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Chinese businessman Kenny Huang Jianhua has been seen as the front-runner to buy the Liverpool Football Club, reportedly with backing from China’s $332bn sovereign wealth fund.
But far from being a billionaire tycoon with keys to the Chinese Treasury, Mr Huang’s only formal roles are as an investor in a fledgling minor league Chinese basketball team, a Chinese basketball magazine and two sports marketing companies – one in Beijing and one in the US, neither of which has more than 15 employees.
China Investment Corp, the country’s main sovereign wealth fund, told the FT it has never heard of Mr Huang or about the bid for Liverpool, although people close to Mr Huang had earlier claimed that a “sovereign wealth fund from the Far East” was backing his bid.
At least one of the more extravagant claims made about Mr Huang – that he bid for and used to own part of the Cleveland Cavaliers NBA basketball team – is false, according to the NBA.
It has been widely reported in Chinese and western media that Mr Huang owns up to 15 per cent of the Cleveland Cavaliers and in numerous published and broadcast interviews Mr Huang has not denied this.
Through a spokesperson he told the FT on Friday that he is “no longer an owner of the Cleveland Cavaliers”.
“Mr Huang has never had an ownership interest in the Cleveland Cavaliers or any other NBA team nor was he ever affiliated with an owner of an interest in an NBA team,” the NBA told the Financial Times.
Mr Huang set up QSL Sports Limited last year. QSL has a small office in Beijing and employs about 15 people there. QSL employees and the company’s website claimed to have an office at a prestigious central Hong Kong location but that office does not exist and the building’s managers said they have no record of the company renting an office there.
After the FT raised questions about the office address and other assertions made by Mr Huang, QSL’s website was taken down and replaced with a sign saying “Site under maintenance”.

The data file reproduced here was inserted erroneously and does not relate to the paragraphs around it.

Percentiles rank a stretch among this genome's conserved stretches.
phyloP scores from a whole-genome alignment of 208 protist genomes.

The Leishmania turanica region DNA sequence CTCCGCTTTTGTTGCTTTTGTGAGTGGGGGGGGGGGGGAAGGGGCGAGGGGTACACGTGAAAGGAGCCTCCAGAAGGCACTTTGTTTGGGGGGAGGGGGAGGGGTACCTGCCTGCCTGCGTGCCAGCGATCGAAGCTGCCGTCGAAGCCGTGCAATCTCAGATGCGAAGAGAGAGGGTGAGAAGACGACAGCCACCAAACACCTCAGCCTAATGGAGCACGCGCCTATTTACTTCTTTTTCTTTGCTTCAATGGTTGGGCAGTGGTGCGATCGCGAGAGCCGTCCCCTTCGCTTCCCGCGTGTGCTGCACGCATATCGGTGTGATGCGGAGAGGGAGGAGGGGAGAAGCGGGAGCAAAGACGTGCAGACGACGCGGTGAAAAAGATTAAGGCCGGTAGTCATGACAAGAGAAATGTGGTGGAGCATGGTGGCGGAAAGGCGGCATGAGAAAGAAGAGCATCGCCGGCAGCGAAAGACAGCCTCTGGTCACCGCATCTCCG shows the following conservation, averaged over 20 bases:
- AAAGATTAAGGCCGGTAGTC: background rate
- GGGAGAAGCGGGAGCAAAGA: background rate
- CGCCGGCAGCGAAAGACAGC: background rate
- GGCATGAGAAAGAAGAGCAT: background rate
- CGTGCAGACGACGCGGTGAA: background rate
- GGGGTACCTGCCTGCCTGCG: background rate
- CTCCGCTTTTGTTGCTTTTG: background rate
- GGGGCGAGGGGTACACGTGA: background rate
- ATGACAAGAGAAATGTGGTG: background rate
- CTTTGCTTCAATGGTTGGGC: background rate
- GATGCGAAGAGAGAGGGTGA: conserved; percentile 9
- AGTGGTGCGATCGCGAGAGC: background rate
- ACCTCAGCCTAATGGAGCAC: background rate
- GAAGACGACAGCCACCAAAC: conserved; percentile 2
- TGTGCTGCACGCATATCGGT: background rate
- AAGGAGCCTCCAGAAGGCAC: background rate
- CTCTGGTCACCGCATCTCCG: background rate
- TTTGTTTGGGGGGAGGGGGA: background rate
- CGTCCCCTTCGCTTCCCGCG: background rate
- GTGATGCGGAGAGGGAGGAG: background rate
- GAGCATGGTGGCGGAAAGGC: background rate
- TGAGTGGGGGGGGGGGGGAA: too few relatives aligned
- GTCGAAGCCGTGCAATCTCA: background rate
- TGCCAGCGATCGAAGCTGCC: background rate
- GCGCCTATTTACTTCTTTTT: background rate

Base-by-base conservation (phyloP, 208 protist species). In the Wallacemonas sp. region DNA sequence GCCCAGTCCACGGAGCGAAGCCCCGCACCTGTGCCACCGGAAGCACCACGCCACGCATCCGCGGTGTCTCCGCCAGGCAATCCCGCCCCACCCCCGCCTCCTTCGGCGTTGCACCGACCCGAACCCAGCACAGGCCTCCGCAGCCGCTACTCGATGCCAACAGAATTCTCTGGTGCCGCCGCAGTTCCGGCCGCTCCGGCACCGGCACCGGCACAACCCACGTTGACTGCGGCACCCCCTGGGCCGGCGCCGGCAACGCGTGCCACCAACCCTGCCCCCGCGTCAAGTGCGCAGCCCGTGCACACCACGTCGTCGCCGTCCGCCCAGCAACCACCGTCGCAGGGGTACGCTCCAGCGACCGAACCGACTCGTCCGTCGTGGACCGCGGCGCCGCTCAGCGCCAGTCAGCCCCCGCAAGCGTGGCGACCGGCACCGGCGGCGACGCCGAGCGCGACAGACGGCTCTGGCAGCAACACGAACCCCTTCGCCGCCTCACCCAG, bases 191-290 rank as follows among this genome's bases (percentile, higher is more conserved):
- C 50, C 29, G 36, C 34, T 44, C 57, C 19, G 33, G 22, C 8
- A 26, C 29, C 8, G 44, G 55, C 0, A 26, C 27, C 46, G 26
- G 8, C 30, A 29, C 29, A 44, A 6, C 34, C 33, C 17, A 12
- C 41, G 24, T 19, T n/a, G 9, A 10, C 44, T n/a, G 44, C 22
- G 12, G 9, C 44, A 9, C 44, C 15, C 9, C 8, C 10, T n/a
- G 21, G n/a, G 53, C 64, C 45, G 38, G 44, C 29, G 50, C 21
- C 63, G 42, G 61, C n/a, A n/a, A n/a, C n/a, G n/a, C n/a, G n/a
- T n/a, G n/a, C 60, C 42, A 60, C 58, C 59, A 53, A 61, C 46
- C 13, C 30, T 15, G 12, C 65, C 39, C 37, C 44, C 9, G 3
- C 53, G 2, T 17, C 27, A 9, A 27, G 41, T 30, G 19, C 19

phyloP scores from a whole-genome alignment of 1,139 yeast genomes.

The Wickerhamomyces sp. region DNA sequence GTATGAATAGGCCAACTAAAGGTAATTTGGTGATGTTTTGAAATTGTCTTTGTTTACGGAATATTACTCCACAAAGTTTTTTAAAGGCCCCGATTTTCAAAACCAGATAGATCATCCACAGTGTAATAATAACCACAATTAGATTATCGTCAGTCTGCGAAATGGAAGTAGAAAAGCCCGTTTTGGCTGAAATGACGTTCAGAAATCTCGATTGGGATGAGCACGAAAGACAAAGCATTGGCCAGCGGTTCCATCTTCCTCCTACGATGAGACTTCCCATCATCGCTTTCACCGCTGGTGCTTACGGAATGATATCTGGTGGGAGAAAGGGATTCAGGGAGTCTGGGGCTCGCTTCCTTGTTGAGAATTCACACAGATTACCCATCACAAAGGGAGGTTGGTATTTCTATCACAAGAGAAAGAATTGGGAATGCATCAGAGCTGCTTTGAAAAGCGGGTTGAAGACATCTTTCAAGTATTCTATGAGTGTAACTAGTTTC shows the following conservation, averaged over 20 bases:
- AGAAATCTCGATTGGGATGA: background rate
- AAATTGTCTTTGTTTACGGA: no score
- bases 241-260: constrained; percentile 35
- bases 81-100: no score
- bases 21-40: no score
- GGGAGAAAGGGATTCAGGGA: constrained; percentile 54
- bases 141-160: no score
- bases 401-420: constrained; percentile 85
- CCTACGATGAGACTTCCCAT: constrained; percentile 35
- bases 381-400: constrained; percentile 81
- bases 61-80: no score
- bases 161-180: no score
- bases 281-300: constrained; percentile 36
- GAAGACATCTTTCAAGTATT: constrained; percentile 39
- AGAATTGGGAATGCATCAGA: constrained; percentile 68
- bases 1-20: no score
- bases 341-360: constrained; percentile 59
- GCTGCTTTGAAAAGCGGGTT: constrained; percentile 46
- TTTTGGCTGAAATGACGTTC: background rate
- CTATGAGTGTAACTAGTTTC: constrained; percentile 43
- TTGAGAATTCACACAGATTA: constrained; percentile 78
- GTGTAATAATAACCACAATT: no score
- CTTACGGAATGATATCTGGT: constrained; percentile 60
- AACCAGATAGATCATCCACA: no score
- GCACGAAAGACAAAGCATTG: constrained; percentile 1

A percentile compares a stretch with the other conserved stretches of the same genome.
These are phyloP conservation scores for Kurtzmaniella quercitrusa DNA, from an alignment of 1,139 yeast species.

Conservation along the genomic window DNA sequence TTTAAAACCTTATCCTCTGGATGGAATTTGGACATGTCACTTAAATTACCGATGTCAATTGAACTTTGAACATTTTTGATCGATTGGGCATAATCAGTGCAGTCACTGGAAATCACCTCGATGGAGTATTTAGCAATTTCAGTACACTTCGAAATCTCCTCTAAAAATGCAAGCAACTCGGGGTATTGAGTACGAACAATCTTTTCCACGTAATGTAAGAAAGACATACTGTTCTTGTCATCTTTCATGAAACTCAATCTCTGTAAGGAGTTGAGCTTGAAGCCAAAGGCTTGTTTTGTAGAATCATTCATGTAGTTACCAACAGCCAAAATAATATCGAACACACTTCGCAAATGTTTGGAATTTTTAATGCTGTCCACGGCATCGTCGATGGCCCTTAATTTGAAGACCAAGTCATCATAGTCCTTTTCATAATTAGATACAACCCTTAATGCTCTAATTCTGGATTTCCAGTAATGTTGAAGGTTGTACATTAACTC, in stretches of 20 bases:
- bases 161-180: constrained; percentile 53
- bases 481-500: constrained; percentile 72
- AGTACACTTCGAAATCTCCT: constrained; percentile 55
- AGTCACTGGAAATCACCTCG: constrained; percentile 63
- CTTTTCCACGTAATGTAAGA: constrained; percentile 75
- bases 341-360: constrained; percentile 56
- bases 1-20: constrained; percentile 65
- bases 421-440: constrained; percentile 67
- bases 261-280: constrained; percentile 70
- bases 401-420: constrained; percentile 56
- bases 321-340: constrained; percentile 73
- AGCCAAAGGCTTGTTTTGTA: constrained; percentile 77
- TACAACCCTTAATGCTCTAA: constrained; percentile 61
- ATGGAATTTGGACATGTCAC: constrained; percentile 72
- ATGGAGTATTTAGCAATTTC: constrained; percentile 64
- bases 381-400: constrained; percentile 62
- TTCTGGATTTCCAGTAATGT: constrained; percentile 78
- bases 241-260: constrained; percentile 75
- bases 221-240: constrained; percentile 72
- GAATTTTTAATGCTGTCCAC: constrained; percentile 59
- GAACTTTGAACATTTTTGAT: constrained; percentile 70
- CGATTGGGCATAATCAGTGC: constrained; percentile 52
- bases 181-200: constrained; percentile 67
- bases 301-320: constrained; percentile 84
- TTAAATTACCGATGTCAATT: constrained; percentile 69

In May this year, QSL announced that Yang Guang, a portfolio manager and research analyst at fund management company Franklin Templeton, will “become a partner” of Mr Huang to jointly promote QSL’s investment in China’s nascent minor basketball league and help develop little league baseball in China, where the sport is virtually unknown.
Mr Yang’s official Franklin Templeton biography says he has research responsibility for the European utilities and medical technology/supplies sectors.
Franklin Templeton in New York said: “Franklin Templeton has no involvement in the Liverpool FC bid and Yang Guang has also stated that he has no involvement.”
Mr Huang says he was the first Chinese college graduate from mainland China to work at the New York Stock Exchange, where he was employed in the public relations department in 1988.
When asked what Mr Huang has been doing since then, his Hong Kong-based spokesperson said he was “in Wall Street doing private wealth management” for “some billionaires in the US.”
Mr Huang had been associated with Rocket Capital, a fund set up by Leslie Alexander, owner of the Houston Rockets NBA basketball team.
The Rockets team said it was unable to confirm or deny Mr Huang’s involvement with the team and Mr Huang’s spokesperson in Hong Kong said she did not know whether Mr Huang was still working with Mr Alexander or Rocket Capital.
In one of his online biographies Mr Huang says he “has become one of the most accomplished business executives partnering with some of the largest state-owned enterprises in China.”
But three high-profile successful Beijing-based investors in the China market said they had never heard of him or any investment deals he had done until the media frenzy surrounding his claims he wants to buy Liverpool FC.
Mr Huang refused to speak directly to the FT.
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